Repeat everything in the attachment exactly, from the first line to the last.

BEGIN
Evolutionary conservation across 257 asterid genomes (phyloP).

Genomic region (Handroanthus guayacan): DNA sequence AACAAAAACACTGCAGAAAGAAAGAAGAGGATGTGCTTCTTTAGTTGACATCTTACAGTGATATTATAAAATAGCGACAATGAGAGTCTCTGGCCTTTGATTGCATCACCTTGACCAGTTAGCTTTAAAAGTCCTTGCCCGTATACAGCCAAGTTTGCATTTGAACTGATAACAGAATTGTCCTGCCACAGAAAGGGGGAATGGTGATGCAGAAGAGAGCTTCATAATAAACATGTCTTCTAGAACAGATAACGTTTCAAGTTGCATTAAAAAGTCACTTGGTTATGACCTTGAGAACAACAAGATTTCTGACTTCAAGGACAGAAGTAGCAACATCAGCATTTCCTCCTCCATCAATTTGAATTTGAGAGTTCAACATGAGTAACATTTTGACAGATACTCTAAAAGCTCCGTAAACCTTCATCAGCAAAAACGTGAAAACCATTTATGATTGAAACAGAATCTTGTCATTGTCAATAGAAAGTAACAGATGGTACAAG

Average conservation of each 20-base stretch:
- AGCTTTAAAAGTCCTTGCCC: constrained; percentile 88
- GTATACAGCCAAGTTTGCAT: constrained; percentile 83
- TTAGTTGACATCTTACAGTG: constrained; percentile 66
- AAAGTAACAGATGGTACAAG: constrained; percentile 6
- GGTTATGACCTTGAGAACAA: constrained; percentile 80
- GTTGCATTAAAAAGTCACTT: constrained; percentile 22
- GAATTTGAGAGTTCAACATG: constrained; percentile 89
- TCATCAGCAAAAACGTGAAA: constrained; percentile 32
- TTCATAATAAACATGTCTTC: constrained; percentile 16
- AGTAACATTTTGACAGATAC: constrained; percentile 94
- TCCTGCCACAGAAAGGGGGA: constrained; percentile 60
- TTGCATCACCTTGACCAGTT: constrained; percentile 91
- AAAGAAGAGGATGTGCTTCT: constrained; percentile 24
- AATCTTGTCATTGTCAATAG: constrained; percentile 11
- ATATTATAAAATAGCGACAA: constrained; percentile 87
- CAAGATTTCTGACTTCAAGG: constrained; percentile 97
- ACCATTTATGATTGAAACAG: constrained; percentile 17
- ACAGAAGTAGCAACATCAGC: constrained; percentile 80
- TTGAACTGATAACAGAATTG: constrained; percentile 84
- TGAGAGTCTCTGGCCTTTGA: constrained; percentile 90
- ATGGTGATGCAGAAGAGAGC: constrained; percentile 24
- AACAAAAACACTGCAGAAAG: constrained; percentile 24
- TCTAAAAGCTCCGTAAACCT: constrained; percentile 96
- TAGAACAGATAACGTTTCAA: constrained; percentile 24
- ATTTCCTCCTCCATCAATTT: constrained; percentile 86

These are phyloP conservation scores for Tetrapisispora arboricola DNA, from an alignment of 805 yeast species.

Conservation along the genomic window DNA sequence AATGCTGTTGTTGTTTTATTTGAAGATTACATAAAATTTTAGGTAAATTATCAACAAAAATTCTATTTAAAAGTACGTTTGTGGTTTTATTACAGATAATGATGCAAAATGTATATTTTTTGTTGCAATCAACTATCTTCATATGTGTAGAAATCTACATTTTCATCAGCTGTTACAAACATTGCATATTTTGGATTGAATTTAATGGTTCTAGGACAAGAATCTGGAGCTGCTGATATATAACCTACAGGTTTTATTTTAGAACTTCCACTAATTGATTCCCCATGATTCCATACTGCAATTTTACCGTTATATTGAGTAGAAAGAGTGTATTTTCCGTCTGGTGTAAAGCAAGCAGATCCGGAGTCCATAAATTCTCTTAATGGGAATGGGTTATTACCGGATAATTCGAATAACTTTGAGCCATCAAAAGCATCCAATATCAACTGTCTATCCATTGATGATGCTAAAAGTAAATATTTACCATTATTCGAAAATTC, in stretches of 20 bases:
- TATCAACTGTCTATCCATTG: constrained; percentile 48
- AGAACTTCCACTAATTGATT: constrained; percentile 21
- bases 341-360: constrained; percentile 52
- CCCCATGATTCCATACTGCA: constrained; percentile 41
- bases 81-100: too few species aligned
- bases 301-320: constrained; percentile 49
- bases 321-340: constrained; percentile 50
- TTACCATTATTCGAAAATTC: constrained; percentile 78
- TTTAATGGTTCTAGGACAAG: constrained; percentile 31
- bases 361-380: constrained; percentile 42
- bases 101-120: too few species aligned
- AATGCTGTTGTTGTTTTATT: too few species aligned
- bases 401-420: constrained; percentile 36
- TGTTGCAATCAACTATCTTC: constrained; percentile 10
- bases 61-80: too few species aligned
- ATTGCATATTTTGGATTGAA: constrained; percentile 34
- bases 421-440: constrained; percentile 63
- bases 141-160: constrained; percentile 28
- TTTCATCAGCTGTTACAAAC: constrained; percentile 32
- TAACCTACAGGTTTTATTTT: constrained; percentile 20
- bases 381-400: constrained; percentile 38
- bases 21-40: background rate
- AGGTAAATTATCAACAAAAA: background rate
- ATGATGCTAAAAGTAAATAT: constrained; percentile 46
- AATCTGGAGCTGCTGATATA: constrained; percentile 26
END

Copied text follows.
Evolutionary conservation across 257 asterid genomes (phyloP).

Genomic region (Handroanthus guayacan): DNA sequence AACAAAAACACTGCAGAAAGAAAGAAGAGGATGTGCTTCTTTAGTTGACATCTTACAGTGATATTATAAAATAGCGACAATGAGAGTCTCTGGCCTTTGATTGCATCACCTTGACCAGTTAGCTTTAAAAGTCCTTGCCCGTATACAGCCAAGTTTGCATTTGAACTGATAACAGAATTGTCCTGCCACAGAAAGGGGGAATGGTGATGCAGAAGAGAGCTTCATAATAAACATGTCTTCTAGAACAGATAACGTTTCAAGTTGCATTAAAAAGTCACTTGGTTATGACCTTGAGAACAACAAGATTTCTGACTTCAAGGACAGAAGTAGCAACATCAGCATTTCCTCCTCCATCAATTTGAATTTGAGAGTTCAACATGAGTAACATTTTGACAGATACTCTAAAAGCTCCGTAAACCTTCATCAGCAAAAACGTGAAAACCATTTATGATTGAAACAGAATCTTGTCATTGTCAATAGAAAGTAACAGATGGTACAAG

Average conservation of each 20-base stretch:
- AGCTTTAAAAGTCCTTGCCC: constrained; percentile 88
- GTATACAGCCAAGTTTGCAT: constrained; percentile 83
- TTAGTTGACATCTTACAGTG: constrained; percentile 66
- AAAGTAACAGATGGTACAAG: constrained; percentile 6
- GGTTATGACCTTGAGAACAA: constrained; percentile 80
- GTTGCATTAAAAAGTCACTT: constrained; percentile 22
- GAATTTGAGAGTTCAACATG: constrained; percentile 89
- TCATCAGCAAAAACGTGAAA: constrained; percentile 32
- TTCATAATAAACATGTCTTC: constrained; percentile 16
- AGTAACATTTTGACAGATAC: constrained; percentile 94
- TCCTGCCACAGAAAGGGGGA: constrained; percentile 60
- TTGCATCACCTTGACCAGTT: constrained; percentile 91
- AAAGAAGAGGATGTGCTTCT: constrained; percentile 24
- AATCTTGTCATTGTCAATAG: constrained; percentile 11
- ATATTATAAAATAGCGACAA: constrained; percentile 87
- CAAGATTTCTGACTTCAAGG: constrained; percentile 97
- ACCATTTATGATTGAAACAG: constrained; percentile 17
- ACAGAAGTAGCAACATCAGC: constrained; percentile 80
- TTGAACTGATAACAGAATTG: constrained; percentile 84
- TGAGAGTCTCTGGCCTTTGA: constrained; percentile 90
- ATGGTGATGCAGAAGAGAGC: constrained; percentile 24
- AACAAAAACACTGCAGAAAG: constrained; percentile 24
- TCTAAAAGCTCCGTAAACCT: constrained; percentile 96
- TAGAACAGATAACGTTTCAA: constrained; percentile 24
- ATTTCCTCCTCCATCAATTT: constrained; percentile 86

These are phyloP conservation scores for Tetrapisispora arboricola DNA, from an alignment of 805 yeast species.

Conservation along the genomic window DNA sequence AATGCTGTTGTTGTTTTATTTGAAGATTACATAAAATTTTAGGTAAATTATCAACAAAAATTCTATTTAAAAGTACGTTTGTGGTTTTATTACAGATAATGATGCAAAATGTATATTTTTTGTTGCAATCAACTATCTTCATATGTGTAGAAATCTACATTTTCATCAGCTGTTACAAACATTGCATATTTTGGATTGAATTTAATGGTTCTAGGACAAGAATCTGGAGCTGCTGATATATAACCTACAGGTTTTATTTTAGAACTTCCACTAATTGATTCCCCATGATTCCATACTGCAATTTTACCGTTATATTGAGTAGAAAGAGTGTATTTTCCGTCTGGTGTAAAGCAAGCAGATCCGGAGTCCATAAATTCTCTTAATGGGAATGGGTTATTACCGGATAATTCGAATAACTTTGAGCCATCAAAAGCATCCAATATCAACTGTCTATCCATTGATGATGCTAAAAGTAAATATTTACCATTATTCGAAAATTC, in stretches of 20 bases:
- TATCAACTGTCTATCCATTG: constrained; percentile 48
- AGAACTTCCACTAATTGATT: constrained; percentile 21
- bases 341-360: constrained; percentile 52
- CCCCATGATTCCATACTGCA: constrained; percentile 41
- bases 81-100: too few species aligned
- bases 301-320: constrained; percentile 49
- bases 321-340: constrained; percentile 50
- TTACCATTATTCGAAAATTC: constrained; percentile 78
- TTTAATGGTTCTAGGACAAG: constrained; percentile 31
- bases 361-380: constrained; percentile 42
- bases 101-120: too few species aligned
- AATGCTGTTGTTGTTTTATT: too few species aligned
- bases 401-420: constrained; percentile 36
- TGTTGCAATCAACTATCTTC: constrained; percentile 10
- bases 61-80: too few species aligned
- ATTGCATATTTTGGATTGAA: constrained; percentile 34
- bases 421-440: constrained; percentile 63
- bases 141-160: constrained; percentile 28
- TTTCATCAGCTGTTACAAAC: constrained; percentile 32
- TAACCTACAGGTTTTATTTT: constrained; percentile 20
- bases 381-400: constrained; percentile 38
- bases 21-40: background rate
- AGGTAAATTATCAACAAAAA: background rate
- ATGATGCTAAAAGTAAATAT: constrained; percentile 46
- AATCTGGAGCTGCTGATATA: constrained; percentile 26